If you’ve read some of my blog posts in the past, then you know I perform a lot of SEO technical audits. As one of the checks during SEO audits, I always analyze a client’s robots.txt file to ensure it’s not blocking important directories or files. If you’re not familiar with robots.txt, it’s a text file that sits in the root directory of your website and should be used to inform the search engine bots which directories or files they should not crawl. You can also add autodiscovery for your xml sitemaps (which is a smart directive to add to a robots.txt file).
Anyway, I came across an interesting situation recently that I wanted to share. My hope is that this post can help some companies avoid a potentially serious SEO issue that was not readily apparent. Actually, the problem could not be detected by the naked eye. And when a problem impacts your robots.txt file, the bots won’t follow your instructions. And when the bots don’t follow instructions, they can potentially be unleashed into content that should never get crawled. Let’s explore this situation in greater detail.
Technical SEO – Cloaked Danger in a Robots.txt File
During my first check of the robots.txt file, everything looked fine. There were a number of directories being blocked for all search engines. Autodiscovery was added, which was great. All looked good. Then I checked Google Webmaster Tools to perform some manual checks on various files and directories (based on Google’s “Blocked URLs” functionality). Unfortunately, there were a number of errors showing within the analysis section.
The first error message started with the User-agent line (the first line in the file). Googlebot was choking on that line for some reason, but it looked completely fine. And as you can guess, none of the directives listed in the file were being adhered to. This meant that potentially thousands of files would be crawled that shouldn’t be crawled, and all because of a problem that was hiding below the surface… literally.
Word Processors and Hidden Characters
So I started checking several robots.txt tools to see what they would return. Again, the file looked completely fine to me. The first few checks returned errors, but wouldn’t explain exactly what was wrong. And then I came across one that revealed more information. The tool revealed an extra character (hidden character) at the beginning of the robots.txt file. This hidden character was throwing off the format of the file, and the bots were choking on it. And based on the robots syntax being thrown off, the bots wouldn’t follow the instructions. Not good.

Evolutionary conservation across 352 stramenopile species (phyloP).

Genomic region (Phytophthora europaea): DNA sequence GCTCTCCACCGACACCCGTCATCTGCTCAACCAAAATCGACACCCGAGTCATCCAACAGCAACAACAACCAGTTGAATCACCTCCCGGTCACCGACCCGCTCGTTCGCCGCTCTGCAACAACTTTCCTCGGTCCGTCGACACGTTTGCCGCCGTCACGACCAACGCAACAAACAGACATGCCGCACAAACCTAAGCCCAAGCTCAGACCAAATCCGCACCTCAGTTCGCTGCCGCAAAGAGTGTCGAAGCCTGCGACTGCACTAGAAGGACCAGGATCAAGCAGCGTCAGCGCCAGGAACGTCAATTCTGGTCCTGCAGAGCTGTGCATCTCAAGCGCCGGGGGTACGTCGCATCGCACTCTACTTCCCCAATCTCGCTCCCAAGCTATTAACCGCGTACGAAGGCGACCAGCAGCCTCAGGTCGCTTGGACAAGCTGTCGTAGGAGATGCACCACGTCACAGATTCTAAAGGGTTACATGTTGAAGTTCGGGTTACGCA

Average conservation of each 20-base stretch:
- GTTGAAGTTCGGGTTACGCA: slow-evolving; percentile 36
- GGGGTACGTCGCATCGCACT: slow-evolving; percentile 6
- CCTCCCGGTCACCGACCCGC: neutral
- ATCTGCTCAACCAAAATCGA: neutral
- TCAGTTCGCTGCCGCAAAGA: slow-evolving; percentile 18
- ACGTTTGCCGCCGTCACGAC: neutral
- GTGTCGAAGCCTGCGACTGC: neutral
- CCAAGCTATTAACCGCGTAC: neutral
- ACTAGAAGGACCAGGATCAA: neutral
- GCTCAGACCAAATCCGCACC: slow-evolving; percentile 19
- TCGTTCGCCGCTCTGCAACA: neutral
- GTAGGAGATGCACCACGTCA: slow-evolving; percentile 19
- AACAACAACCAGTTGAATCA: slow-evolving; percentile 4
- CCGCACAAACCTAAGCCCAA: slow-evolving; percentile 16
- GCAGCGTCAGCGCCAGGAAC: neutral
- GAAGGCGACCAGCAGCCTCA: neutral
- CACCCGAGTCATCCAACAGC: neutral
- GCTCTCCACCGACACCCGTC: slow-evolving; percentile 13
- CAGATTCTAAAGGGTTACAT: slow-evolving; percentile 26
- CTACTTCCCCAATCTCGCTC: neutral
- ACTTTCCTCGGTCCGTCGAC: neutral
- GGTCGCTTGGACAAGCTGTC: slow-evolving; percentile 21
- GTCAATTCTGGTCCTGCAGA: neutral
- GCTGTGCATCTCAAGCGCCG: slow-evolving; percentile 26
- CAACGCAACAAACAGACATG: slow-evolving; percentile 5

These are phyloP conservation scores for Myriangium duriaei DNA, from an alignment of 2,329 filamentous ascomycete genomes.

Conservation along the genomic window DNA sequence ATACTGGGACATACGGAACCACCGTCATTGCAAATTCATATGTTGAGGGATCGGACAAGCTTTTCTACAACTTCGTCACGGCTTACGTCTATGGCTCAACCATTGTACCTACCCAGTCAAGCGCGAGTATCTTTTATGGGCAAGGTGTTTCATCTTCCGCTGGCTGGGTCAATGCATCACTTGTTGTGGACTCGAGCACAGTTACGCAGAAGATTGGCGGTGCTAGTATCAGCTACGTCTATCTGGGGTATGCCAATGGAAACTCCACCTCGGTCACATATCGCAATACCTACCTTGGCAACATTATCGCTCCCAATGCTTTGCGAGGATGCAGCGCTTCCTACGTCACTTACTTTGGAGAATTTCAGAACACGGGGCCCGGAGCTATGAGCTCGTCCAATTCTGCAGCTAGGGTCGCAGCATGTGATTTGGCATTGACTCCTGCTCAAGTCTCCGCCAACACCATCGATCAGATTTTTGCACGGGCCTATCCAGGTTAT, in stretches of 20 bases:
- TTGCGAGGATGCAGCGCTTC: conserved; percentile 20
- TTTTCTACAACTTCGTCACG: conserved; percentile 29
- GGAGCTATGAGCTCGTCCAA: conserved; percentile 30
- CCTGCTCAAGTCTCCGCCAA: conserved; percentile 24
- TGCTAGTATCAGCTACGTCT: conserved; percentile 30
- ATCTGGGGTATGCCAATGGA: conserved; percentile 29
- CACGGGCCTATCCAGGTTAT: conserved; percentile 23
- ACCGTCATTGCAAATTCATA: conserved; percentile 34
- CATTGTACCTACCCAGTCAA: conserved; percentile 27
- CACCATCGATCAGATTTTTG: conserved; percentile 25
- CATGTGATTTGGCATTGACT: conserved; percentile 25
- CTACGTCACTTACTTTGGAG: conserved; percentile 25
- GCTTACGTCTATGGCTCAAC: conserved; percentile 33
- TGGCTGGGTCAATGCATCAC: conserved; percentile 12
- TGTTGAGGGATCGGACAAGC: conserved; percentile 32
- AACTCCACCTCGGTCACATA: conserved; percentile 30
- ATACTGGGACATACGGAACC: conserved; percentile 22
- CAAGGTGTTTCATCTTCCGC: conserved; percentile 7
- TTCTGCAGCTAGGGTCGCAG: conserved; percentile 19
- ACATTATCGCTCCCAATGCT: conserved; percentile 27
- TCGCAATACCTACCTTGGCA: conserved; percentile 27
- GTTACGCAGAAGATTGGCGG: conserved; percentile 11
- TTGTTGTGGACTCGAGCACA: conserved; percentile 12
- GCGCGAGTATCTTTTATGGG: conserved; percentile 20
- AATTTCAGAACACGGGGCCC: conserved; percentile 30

I immediately sent this off to my client and their dev team tracked down the hidden character, and created a new robots.txt file. The new file was uploaded pretty quickly (within a few hours). And all checks are fine now. The bots are also adhering to the directives included in robots.txt.
The SEO Problems This Scenario Raises
I think this simple example underscores the fact that there’s not a lot of room for error with technical SEO… it must be precise. In this case, one hidden character in a robots.txt file unleashed the bots on a lot of content that should never be crawled. Sure, there are other mechanisms to make sure content doesn’t get indexed, like the proper use of the meta robots tag, but that’s for another post. For my client, a robots.txt file was created, it looked completely fine, but one character was off (and it was hidden). And that one character forced the bots to choke on the file.
How To Avoid Robots.txt Formatting Issues
I think one person at my client’s company summed up this situation perfectly when she said, “it seems you have little room for error, SEO seems so delicate”. Yes, she’s right (with technical SEO). Below, I’m going to list some simple things you can do to avoid this scenario. If you follow these steps, you could avoid faulty robots.txt files that seem accurate to the naked eye.
1. Text Editors
Always use a text editor when creating your robots.txt file. Don’t use a word processing application like Microsoft Word. A text editor is meant to create raw text files, and it won’t throw extra characters into your file by accident.
2. Double and Triple Check Your robots.txt Directives
Make sure each directive does exactly what you think it will do. If you aren’t 100% sure you know, then ask for help. Don’t upload a robots.txt file that could potentially block a bunch of important content (or vice versa).
3. Test Your robots.txt File in Google Webmaster Tools and Via Third Party Tools
Make sure the syntax of your robots.txt file is correct and that it’s blocking the directories and files you want it to. Note, Google Webmaster Tools enables you to copy and paste a new robots file into a form and test it out. I highly recommend you do this BEFORE uploading a new file to your site.
4. Monitor Google Webmaster Tools “Blocked URLs” Reporting
The blocked urls functionality will reveal problems associated with your robots.txt file under the “analysis” section. Remember, this is where I picked up the problem covered in this post.
Extra Characters in Robots.txt – Cloaked in Danger
There you have it. One hidden character bombed a robots.txt file. The problem was hidden to the naked eye, but the bots were choking on it. And depending on your specific site, that one character could have led to thousands of pages getting crawled that shouldn’t be. I hope this post helped you understand that your robots.txt format and syntax are extremely important, that you should double and triple check your file, and that you can test and monitor that file over time. If the wrong file is uploaded to your website, bad things can happen. Avoid this scenario.